Senator Parker Urges Hmos To Help Close The Healthcare Gap In New York's Underserved Communities

Kevin S. Parker

March 27, 2007

Brooklyn lawmaker noted that Health Maintenance Organization (HMO) profits nearly doubled between 2001 and 2005, from $672 million to $1.3 billion, while HMO payment reimbursements decreased. At the same time, HMO premiums increased dramatically, outpacing increases in medical payments by more than $1 billion.

“By using just a fraction of HMO’s record profits, we can invest in affordable health care options for working families and others currently falling through the health care safety net,” said Senator Parker. “It strikes me as only reasonable and fair that a small portion of their windfall should be invested back into our health care system for the betterment of patients.”

The Democratic plan calls for the creation of two new funds – the Community Health Care Investment Fund and the Health Care Entrepreneurial Stimulus Investment Fund – with each fund receiving $35 million to be paid by HMOs based on their percentage of profits.

Senator Parker said the proposal sprang from the Senate Democrat’s Task Force on Health Disparities. The initiative, which convened four roundtable discussions around the State between December 2005 and June 2006, received input from concerned consumers, health professionals, advocates, and academicians.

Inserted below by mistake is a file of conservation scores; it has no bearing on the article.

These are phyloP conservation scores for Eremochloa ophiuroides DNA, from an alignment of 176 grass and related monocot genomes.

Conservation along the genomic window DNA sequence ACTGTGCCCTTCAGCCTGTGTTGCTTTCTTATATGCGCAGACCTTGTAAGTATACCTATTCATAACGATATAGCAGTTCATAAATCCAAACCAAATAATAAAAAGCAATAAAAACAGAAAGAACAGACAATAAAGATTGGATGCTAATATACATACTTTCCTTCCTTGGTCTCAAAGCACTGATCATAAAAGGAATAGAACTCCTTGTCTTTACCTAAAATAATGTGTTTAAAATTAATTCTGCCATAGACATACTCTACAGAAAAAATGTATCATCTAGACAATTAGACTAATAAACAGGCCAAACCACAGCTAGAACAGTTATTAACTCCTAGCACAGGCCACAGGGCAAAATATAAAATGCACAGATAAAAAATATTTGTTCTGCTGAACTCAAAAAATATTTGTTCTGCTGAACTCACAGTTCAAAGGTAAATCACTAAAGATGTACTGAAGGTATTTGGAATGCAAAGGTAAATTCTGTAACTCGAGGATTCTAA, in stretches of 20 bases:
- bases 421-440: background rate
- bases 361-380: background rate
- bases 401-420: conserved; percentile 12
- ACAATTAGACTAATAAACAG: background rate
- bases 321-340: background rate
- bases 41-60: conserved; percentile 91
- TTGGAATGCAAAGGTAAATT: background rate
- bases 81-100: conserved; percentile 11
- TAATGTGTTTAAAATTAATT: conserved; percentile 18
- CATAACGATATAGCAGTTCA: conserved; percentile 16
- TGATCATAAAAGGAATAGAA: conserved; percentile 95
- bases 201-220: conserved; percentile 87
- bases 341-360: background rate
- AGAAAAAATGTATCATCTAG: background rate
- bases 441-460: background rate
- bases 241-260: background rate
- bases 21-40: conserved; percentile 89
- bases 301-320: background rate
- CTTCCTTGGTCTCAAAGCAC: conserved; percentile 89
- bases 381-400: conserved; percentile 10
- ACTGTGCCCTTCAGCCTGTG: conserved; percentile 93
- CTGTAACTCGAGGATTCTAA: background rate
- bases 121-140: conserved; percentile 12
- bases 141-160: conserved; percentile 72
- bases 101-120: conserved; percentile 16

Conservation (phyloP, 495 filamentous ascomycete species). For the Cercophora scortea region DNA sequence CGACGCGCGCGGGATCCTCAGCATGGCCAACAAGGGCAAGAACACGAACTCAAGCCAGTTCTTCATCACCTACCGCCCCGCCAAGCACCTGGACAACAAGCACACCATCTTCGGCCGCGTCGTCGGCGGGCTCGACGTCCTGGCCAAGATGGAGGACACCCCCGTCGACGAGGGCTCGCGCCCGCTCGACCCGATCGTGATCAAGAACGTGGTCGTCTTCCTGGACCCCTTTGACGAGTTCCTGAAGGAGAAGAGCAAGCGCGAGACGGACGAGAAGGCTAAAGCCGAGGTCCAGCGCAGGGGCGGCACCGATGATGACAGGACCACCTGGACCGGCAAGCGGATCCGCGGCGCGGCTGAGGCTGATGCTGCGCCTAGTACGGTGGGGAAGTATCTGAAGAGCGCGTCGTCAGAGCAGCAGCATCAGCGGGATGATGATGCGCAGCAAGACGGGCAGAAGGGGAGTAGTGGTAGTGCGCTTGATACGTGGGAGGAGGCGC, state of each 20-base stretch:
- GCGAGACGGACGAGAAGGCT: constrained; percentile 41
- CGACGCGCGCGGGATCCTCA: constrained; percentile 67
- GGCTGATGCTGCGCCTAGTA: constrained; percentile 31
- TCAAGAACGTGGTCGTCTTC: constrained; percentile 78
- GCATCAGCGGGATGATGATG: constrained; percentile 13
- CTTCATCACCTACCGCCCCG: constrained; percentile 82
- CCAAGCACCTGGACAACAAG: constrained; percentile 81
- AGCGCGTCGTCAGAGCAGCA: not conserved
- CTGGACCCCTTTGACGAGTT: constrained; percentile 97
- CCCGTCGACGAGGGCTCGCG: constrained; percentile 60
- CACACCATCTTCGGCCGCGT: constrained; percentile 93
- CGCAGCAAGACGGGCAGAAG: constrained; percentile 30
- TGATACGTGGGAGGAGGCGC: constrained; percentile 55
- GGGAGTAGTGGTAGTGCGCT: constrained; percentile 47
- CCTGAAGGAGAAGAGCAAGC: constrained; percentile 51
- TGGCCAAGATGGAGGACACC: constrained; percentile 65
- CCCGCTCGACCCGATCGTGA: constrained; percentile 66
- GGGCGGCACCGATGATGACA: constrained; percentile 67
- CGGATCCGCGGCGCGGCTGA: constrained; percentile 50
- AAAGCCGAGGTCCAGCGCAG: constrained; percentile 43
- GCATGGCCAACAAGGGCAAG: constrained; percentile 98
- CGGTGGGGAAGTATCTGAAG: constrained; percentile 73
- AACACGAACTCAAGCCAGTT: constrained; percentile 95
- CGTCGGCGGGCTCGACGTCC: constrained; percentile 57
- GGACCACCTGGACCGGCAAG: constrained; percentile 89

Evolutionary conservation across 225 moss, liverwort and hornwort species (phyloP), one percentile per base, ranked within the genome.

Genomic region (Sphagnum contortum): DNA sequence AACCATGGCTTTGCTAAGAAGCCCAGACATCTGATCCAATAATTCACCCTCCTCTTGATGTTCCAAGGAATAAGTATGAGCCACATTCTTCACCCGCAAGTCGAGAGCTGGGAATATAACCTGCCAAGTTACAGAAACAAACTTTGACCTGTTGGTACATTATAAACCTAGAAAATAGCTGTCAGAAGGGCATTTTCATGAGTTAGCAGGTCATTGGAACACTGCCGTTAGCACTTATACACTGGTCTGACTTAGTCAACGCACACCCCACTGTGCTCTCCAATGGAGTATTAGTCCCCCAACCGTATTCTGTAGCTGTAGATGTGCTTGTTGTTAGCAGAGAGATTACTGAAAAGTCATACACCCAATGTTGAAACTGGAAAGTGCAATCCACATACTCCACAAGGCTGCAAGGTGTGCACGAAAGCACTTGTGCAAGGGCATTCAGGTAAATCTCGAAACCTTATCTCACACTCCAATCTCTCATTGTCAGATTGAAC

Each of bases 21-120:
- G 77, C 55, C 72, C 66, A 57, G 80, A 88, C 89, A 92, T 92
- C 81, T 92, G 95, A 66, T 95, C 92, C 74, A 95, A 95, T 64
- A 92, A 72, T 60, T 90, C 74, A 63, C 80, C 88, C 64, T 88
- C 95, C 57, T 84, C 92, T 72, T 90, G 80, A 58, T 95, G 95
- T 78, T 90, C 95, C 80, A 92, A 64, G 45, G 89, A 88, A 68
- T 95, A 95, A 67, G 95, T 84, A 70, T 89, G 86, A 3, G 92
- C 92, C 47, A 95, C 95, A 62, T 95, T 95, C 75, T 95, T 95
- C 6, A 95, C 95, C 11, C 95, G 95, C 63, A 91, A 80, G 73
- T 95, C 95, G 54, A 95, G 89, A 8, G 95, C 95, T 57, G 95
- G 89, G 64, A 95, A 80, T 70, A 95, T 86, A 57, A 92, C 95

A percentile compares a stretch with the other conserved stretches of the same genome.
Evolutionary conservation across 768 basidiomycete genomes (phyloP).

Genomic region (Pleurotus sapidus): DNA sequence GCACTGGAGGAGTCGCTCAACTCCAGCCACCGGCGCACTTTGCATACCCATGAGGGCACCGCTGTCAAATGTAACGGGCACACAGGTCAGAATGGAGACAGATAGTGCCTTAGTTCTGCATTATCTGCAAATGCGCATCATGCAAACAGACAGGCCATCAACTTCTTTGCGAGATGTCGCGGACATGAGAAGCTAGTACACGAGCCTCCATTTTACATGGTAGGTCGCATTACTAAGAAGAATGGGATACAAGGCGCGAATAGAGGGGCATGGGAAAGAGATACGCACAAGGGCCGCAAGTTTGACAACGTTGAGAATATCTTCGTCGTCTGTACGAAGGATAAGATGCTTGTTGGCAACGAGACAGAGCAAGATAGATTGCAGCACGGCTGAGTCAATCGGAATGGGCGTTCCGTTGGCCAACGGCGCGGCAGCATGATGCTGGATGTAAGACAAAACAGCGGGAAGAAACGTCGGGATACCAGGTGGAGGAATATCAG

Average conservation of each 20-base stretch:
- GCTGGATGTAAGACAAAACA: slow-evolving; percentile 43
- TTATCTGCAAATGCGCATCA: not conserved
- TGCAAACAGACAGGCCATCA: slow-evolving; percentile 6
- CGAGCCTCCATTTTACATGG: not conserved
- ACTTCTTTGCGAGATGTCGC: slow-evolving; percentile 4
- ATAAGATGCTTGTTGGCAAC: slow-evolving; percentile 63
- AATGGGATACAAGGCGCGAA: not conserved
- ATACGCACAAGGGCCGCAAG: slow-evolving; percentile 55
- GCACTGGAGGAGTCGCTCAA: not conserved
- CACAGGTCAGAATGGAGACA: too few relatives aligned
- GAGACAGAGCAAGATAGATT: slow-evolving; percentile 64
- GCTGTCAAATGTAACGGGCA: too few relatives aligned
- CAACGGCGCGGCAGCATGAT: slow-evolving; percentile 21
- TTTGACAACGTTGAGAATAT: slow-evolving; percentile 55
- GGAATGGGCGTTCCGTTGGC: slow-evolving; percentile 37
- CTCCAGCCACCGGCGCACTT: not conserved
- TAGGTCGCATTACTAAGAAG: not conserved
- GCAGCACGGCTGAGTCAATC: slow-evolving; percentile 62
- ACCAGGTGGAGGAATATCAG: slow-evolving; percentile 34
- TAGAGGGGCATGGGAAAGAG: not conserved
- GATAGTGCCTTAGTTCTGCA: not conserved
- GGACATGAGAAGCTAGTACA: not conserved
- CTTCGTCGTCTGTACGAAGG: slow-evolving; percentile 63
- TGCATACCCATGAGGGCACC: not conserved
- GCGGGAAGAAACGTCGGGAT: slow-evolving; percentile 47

Senator Parker also said he was not surprised to learn that infant mortality rates are far higher in poorer neighborhoods than in wealthier areas. “If the rate among African Americans in New York City decreased to the same level as Caucasian Americans, nearly 200 fewer babies would die each year,” he said.

The New York State Community Health Care Investment Fund would be administered by the Department of Health. It would provide grants to eliminate health disparities identified by the FederalCenter for Disease Control, specifically in the areas of infant mortality, cancer screening and management, cardiovascular disease, diabetes, HIV/AIDS and immunizations.

A second part of the Senate Democratic proposal -- the Health Care Entrepreneurial Stimulus Investment Fund, -- would provide grants to start-up entrepreneurs and to laid-off workers seeking to start their own businesses who are without health insurance and who qualify and sign up for the Healthy New York program.

“It is simply unconscionable that low-income New Yorkers die from treatable conditions every day,” said Senator Parker. “And while three million of our residents go without health insurance, HMOs boost their premiums and profits,” he added.

To remedy the glaring inequity, the proposed legislation also returns the regulation of HMO rates to the State Insurance Department. Since 1999, HMOs have been permitted to charge whatever premiums they choose, without the approval of the State Insurance Department and with no requirement that rate increases be justified. A measure would require public hearings before any rate increase of more than 5 percent is allowed.

By enacting this law, we will drastically improve the health of our families, communities and small businesses,” Senator Parker concluded. “These large, thriving companies have a moral responsibility to be part of the solution to New York’s health care crisis.”